WHOI Radiochemist Ken Buesseler
WHOI Radiochemist Ken Buesseler

Ken Buesseler has always been fascinated by radioactivity. As a marine radiochemist, he uses radioactive particles—which can enter the ocean from erosion, man-made atomic bomb tests, or nuclear meltdowns—to study the ocean’s natural processes. By analyzing these particles in seawater, he’s able to turn them into tools for dating sediment layers, tracking ocean currents, and pretty much anything else. Buesseler is currently using them to understand the movement of carbon through the ocean twilight zone.

What kinds of questions are you trying to answer about the ocean twilight zone?

I really want to know what the twilight zone’s role is in the ocean’s biological carbon pump. The carbon pump is a process that takes carbon out of the atmosphere and moves it into the deep ocean, which means that it has a big impact on both food webs and global climate—but we don’t yet have a great understanding of how it works.

At the moment, we do know that nearly a third of the carbon dioxide we release in to the atmosphere is removed and stored in the ocean. There are all sorts of critters that migrate to the surface every night to feed on that plankton, and when they return to the twilight zone, they bring carbon back down with them. But along the way, they're also being eaten, or dying, or pooping, all of which sheds organic matter that sinks to the bottom. So how does that affect the carbon pump? I want to measure those particles—which we also call “marine snow”—and see how they change at different depths. Are the amounts different from day to night? Does the huge migration of animals to the surface affect the amount of marine snow at different times or places? If we know that, then we can create a better model of how carbon moves in the ocean, and predict its impact on climate with more certainty.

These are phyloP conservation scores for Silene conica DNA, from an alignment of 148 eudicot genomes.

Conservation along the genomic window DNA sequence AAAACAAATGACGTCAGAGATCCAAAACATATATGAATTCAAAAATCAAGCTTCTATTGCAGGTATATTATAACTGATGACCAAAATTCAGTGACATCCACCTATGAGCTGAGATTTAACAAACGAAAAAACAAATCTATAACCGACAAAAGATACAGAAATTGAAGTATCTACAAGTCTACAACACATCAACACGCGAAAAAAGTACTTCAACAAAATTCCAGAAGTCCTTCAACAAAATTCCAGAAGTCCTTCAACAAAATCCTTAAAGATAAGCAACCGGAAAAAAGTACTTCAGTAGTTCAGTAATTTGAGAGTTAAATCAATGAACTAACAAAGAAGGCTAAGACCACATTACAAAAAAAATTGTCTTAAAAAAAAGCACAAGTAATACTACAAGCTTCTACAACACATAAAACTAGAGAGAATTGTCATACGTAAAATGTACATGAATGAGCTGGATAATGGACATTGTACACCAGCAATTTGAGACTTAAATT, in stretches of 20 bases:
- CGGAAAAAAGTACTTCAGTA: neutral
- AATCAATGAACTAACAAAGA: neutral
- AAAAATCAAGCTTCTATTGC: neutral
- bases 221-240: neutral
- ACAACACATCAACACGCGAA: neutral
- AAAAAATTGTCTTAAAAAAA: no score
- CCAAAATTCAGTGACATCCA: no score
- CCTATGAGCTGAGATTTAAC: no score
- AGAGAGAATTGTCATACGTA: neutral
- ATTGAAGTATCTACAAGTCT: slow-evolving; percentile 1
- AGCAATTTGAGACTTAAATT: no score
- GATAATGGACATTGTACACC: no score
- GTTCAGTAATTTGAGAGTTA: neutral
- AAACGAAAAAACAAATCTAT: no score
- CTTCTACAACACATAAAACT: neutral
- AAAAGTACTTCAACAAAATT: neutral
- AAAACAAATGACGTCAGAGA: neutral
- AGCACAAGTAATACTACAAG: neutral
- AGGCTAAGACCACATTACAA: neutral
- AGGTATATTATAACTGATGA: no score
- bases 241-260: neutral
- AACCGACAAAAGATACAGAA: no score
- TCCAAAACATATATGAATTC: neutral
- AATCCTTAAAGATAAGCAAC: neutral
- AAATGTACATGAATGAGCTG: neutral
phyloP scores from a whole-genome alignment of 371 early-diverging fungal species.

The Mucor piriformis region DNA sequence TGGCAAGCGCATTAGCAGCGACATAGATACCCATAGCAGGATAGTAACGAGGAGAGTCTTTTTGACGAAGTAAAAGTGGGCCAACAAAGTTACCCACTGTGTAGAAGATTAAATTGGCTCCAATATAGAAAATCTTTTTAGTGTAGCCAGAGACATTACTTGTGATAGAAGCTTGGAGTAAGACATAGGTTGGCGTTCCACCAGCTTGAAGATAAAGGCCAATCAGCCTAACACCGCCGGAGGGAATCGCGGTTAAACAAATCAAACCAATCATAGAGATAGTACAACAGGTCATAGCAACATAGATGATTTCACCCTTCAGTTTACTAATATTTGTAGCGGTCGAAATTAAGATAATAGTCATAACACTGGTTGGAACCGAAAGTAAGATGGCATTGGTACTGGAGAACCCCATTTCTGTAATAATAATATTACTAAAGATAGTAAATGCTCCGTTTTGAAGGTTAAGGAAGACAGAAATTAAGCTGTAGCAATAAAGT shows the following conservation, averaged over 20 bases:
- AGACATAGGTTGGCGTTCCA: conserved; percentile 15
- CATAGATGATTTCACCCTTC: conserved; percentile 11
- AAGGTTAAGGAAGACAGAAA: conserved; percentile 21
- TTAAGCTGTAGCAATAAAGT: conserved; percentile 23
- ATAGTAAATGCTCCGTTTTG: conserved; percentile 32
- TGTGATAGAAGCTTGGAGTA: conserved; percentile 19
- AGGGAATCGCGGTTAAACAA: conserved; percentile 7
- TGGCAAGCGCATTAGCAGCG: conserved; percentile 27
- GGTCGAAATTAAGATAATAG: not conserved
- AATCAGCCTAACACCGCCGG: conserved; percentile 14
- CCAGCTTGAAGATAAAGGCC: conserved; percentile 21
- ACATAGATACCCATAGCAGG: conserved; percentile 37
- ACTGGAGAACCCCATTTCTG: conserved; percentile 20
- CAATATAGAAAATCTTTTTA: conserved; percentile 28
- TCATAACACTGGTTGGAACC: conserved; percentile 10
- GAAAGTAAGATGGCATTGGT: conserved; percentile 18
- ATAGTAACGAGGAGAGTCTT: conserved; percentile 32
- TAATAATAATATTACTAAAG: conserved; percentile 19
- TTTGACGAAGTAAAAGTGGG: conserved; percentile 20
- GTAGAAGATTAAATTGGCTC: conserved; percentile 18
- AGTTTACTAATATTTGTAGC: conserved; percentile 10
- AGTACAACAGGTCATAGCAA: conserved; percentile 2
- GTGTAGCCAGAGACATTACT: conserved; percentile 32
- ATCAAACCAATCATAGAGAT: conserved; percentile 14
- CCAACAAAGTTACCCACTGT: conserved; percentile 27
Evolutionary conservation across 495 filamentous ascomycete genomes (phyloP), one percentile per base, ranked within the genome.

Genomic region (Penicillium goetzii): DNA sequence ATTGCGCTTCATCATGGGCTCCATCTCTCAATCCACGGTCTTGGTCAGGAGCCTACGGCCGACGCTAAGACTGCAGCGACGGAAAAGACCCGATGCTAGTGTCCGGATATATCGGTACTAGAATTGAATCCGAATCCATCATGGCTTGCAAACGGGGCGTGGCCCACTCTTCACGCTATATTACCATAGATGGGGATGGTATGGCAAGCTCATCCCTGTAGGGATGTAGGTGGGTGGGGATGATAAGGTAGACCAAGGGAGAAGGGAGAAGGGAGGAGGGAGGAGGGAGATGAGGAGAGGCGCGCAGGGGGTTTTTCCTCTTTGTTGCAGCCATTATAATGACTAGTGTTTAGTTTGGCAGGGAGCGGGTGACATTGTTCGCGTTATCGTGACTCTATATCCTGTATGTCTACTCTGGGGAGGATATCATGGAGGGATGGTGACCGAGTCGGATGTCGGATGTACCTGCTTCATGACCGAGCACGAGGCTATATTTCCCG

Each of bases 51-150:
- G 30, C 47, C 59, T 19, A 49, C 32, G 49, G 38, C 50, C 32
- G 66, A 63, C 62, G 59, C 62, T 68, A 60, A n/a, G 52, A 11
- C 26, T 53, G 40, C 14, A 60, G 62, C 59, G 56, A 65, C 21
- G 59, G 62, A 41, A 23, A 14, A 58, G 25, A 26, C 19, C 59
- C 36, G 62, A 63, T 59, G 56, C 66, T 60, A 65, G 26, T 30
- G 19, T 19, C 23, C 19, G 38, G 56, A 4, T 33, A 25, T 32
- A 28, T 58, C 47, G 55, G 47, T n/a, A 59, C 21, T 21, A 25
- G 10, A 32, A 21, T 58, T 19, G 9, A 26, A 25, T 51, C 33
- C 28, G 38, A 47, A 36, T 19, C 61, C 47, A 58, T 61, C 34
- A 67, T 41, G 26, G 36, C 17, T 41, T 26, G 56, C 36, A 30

How are you starting to chip away at those questions?

I’m working on both new methods for collecting those particles, and trying to figure out who’s eating who in the twilight zone by tracking radioactive elements. There are a lot of those in the ocean—some get there naturally, as rocks on land weather and release tiny amounts of uranium. Some come from nuclear weapons testing, or accidents like the Chernobyl and Fukushima nuclear meltdowns. Radioactive particles like those are actually pretty cool, because you can use them to measure all sorts of things. Throughout my career, I've dated deep sea sediments by measuring a naturally-occurring radioactive isotope of lead-210, and I’ve analyzed how fast water moves from shallow to deep areas based upon the penetration of Chernobyl fallout in the Black Sea in the 1980’s.

When it comes to the OTZ, I look for isotopes of thorium. By measuring that, I can tell you how quickly marine snow is being transported to the deep ocean—quite simply, the less thorium there is in a sample, the faster it’s getting to the bottom. It’s pretty amazing that the whole pathway of carbon sequestration and removal can be tracked by something radioactive, which I can measure in the lab.

Scientists deploy sediment trap
WHOI marine chemist Ken Buesseler (right), one of the authors of the study, deploys a sediment trap used to study the biological carbon pump during a 2018 expedition in the Gulf of Alaska. (Photo by Alyson Santoro, University of California Santa Barbara)

Based on what you’re seeing, how might the OTZ change over the next few decades? And what impact would that difference have?